-Phone Dock: This would be nice because if you were in between buildings or something, or doing something directly from your phone because it would have been difficult to do so with a full device, then the phone dock would help you to at least pick up where you left off when you get back to your desk. I believe you can still easily make an answer calls with a bluetooth headset while docked, but I'd have to look a little deeper into that to confirm it. The only arguments might be battery longevity and actual usage/convenience. Not 100% certain on how the details work out for how long before you'd have to replace your battery. Usage and convenience might come into question because if you're already at your computer, why do you need a secondary (well, tertiary for me. Linux VM) one? The main answer to that might be the same one as to why I run a Linux VM: a lot of stuff can be more convenient from a different OS.

    -Chromebook: Probably the most ideal for compromise and middle-of-the-road option. Lightweight and small, so it isn't too bad to carry around with you. However, Unlike the cell phone, it (generally) doesn't operate on LTE, only wifi. So, if you're without wifi, you're without luck unless you hook your phone up anyways. And, we run into the issues I addressed initially.

    -Better Laptop: Not sure this would really resolve any of the issues I have, but I do worry about the power of a chromebook. I have a concern that it might not be able to handle what I'd like to throw at it.

    -KB/Mouse: This is the main one I'm looking at. Really just hate having to use that shitty keyboard and mouse. This might make me more likely to use my laptop.

    Overall, there's a lot of ways to look at it, and a lot of possible issues that could be addressed with most of these options. As far as I'm concerned, at least right now, it's a preference thing.



  • @fiyafly said in Sentio, an Android Laptop Dock:

    Which means, along with my options of chromebook, better laptop, and phone dock, there's also get a wireless keyboard/mouse that can easily be transported. The main intent is always convenience. It's just fully determining what works for you in your situation.

    That's the thing about Sentio, it appears to be less convenient in every possible scenario. No scenario where it adds convenience. But tons where it reduces it.



  • @fiyafly said in Sentio, an Android Laptop Dock:

    -KB/Mouse: This is the main one I'm looking at. Really just hate having to use that shitty keyboard and mouse. This might make me more likely to use my laptop.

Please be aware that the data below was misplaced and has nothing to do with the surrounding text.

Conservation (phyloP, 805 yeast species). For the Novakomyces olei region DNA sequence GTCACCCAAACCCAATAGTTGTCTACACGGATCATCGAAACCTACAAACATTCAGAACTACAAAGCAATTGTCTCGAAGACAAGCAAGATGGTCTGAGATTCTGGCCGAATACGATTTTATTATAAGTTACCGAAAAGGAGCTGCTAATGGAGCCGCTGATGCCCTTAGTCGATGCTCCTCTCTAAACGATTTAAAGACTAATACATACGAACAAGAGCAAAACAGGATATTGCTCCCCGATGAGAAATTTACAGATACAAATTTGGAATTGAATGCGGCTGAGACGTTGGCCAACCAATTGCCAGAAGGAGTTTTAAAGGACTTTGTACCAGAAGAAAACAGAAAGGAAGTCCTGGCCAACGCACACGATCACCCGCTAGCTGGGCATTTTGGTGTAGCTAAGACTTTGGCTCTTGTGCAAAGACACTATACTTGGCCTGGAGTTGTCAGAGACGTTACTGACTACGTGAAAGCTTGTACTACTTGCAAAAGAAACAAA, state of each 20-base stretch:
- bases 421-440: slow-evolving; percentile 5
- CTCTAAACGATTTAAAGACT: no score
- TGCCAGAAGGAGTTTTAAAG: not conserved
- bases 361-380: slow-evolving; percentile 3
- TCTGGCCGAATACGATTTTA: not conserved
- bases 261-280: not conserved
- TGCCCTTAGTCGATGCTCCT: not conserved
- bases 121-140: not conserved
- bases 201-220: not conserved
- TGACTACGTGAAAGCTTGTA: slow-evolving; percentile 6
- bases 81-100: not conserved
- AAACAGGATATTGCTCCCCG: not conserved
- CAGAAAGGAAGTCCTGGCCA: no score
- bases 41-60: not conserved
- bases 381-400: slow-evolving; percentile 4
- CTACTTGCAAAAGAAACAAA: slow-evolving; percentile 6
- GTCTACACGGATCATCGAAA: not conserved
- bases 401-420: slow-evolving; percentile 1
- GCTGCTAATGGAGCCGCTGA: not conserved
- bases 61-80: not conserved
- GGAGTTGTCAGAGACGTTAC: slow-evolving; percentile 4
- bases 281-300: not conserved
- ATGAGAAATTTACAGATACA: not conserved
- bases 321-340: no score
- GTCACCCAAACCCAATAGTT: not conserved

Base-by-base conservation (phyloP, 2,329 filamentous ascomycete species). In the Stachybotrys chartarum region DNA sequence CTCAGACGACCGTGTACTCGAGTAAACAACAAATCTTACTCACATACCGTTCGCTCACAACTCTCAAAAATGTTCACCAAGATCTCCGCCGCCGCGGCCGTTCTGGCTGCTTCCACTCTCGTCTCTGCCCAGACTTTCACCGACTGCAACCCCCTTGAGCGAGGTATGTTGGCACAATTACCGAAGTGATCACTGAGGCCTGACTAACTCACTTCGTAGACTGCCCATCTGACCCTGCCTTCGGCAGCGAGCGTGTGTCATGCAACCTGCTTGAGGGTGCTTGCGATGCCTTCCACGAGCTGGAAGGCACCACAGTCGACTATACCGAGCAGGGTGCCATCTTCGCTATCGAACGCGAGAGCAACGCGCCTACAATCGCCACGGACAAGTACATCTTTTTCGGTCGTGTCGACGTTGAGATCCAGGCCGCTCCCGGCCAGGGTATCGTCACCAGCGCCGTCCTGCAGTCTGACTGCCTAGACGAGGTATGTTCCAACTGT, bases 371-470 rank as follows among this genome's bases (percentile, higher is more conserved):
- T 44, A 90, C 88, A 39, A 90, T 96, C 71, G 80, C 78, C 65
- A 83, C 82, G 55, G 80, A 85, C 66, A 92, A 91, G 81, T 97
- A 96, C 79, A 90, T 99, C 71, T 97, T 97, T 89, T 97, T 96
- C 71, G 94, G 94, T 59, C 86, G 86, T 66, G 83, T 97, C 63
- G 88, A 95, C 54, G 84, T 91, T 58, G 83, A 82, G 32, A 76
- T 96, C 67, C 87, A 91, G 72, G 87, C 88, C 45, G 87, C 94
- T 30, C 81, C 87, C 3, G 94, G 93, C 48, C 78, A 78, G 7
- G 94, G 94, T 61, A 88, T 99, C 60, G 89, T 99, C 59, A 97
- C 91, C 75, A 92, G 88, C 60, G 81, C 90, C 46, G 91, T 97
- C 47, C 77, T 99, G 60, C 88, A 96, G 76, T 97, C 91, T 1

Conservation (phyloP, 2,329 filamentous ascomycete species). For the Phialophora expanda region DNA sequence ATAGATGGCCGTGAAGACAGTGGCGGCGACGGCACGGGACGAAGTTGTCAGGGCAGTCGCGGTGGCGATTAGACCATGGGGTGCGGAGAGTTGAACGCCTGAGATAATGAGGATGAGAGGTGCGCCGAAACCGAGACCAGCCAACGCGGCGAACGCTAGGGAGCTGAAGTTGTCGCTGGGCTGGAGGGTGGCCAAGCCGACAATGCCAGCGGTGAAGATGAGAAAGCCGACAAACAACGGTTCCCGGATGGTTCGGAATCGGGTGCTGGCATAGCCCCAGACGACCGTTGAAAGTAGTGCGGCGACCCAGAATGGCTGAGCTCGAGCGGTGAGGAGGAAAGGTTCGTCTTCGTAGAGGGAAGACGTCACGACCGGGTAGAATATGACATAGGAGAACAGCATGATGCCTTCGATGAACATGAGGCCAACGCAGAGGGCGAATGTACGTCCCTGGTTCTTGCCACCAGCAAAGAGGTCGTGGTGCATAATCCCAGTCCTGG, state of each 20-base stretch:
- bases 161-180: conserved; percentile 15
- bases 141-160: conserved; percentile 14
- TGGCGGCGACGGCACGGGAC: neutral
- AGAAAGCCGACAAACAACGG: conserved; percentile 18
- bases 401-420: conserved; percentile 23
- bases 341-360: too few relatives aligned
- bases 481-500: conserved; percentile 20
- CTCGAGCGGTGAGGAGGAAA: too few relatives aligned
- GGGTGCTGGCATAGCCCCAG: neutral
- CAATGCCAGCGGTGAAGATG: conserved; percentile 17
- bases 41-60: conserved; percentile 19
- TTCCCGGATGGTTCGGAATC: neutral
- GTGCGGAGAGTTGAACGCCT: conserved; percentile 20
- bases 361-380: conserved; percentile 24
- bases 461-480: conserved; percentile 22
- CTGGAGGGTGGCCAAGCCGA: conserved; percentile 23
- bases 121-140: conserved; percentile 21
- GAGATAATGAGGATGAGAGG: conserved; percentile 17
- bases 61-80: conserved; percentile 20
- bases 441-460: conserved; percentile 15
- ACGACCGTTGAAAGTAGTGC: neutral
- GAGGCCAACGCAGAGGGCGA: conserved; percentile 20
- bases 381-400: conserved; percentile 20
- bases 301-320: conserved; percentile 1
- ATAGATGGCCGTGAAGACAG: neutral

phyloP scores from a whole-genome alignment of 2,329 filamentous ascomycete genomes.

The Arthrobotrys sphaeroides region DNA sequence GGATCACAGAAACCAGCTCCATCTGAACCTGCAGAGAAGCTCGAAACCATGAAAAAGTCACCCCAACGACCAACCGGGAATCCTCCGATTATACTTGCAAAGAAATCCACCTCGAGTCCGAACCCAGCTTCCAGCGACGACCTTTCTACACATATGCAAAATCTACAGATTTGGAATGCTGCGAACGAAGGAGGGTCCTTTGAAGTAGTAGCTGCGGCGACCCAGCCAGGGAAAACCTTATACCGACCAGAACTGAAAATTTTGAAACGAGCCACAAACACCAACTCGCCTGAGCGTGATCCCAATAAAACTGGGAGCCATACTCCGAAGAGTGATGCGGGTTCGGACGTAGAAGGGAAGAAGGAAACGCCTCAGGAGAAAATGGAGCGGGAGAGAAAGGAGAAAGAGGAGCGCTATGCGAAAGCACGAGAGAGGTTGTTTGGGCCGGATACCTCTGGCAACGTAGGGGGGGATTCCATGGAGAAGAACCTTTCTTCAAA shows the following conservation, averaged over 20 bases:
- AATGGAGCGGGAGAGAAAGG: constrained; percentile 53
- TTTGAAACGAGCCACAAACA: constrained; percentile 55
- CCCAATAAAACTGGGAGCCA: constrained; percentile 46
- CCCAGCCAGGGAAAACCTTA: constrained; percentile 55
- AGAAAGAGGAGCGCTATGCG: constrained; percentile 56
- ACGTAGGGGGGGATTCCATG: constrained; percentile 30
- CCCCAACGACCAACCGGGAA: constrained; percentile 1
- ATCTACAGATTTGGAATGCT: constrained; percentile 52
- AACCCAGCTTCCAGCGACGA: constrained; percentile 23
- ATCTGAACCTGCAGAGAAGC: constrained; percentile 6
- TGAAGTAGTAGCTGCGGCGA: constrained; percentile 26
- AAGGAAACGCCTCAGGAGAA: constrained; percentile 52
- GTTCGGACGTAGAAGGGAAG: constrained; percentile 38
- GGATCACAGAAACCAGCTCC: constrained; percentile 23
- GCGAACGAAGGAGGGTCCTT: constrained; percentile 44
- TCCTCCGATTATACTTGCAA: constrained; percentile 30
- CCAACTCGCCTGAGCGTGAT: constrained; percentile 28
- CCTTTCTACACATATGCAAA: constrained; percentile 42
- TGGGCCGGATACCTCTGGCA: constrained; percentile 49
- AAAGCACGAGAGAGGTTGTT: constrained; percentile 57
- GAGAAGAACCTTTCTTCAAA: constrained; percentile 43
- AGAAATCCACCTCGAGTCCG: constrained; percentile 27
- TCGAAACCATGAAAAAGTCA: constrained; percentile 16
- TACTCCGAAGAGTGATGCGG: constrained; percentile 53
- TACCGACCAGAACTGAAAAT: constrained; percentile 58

Agreed, and bigger screen. All things that a Chromebook matches in this case.



  • @scottalanmiller said in Sentio, an Android Laptop Dock:

    @fiyafly said in Sentio, an Android Laptop Dock:

    Which means, along with my options of chromebook, better laptop, and phone dock, there's also get a wireless keyboard/mouse that can easily be transported. The main intent is always convenience. It's just fully determining what works for you in your situation.

    That's the thing about Sentio, it appears to be less convenient in every possible scenario. No scenario where it adds convenience. But tons where it reduces it.

    I believe the general intent of it is to reduce the amount of devices that you're spread across. Two-in-one, if you'd like. If they make it a touch-screen, three-in-one because then you have tablet. lol.

    I have a tendency to back up and look at things from a broader and broader perspective, generally ending up on the philosophical level. I think the problem is that people don't entirely know what they don't like about what is currently out, so they're trying to fix a problem they can't name.

    Or, at the very least, they just can't settle on a solution to a slew of problems. New solutions introduce new problems.



  • @scottalanmiller said in Sentio, an Android Laptop Dock:

    @fiyafly said in Sentio, an Android Laptop Dock:

    -KB/Mouse: This is the main one I'm looking at. Really just hate having to use that shitty keyboard and mouse. This might make me more likely to use my laptop.

    Agreed, and bigger screen. All things that a Chromebook matches in this case.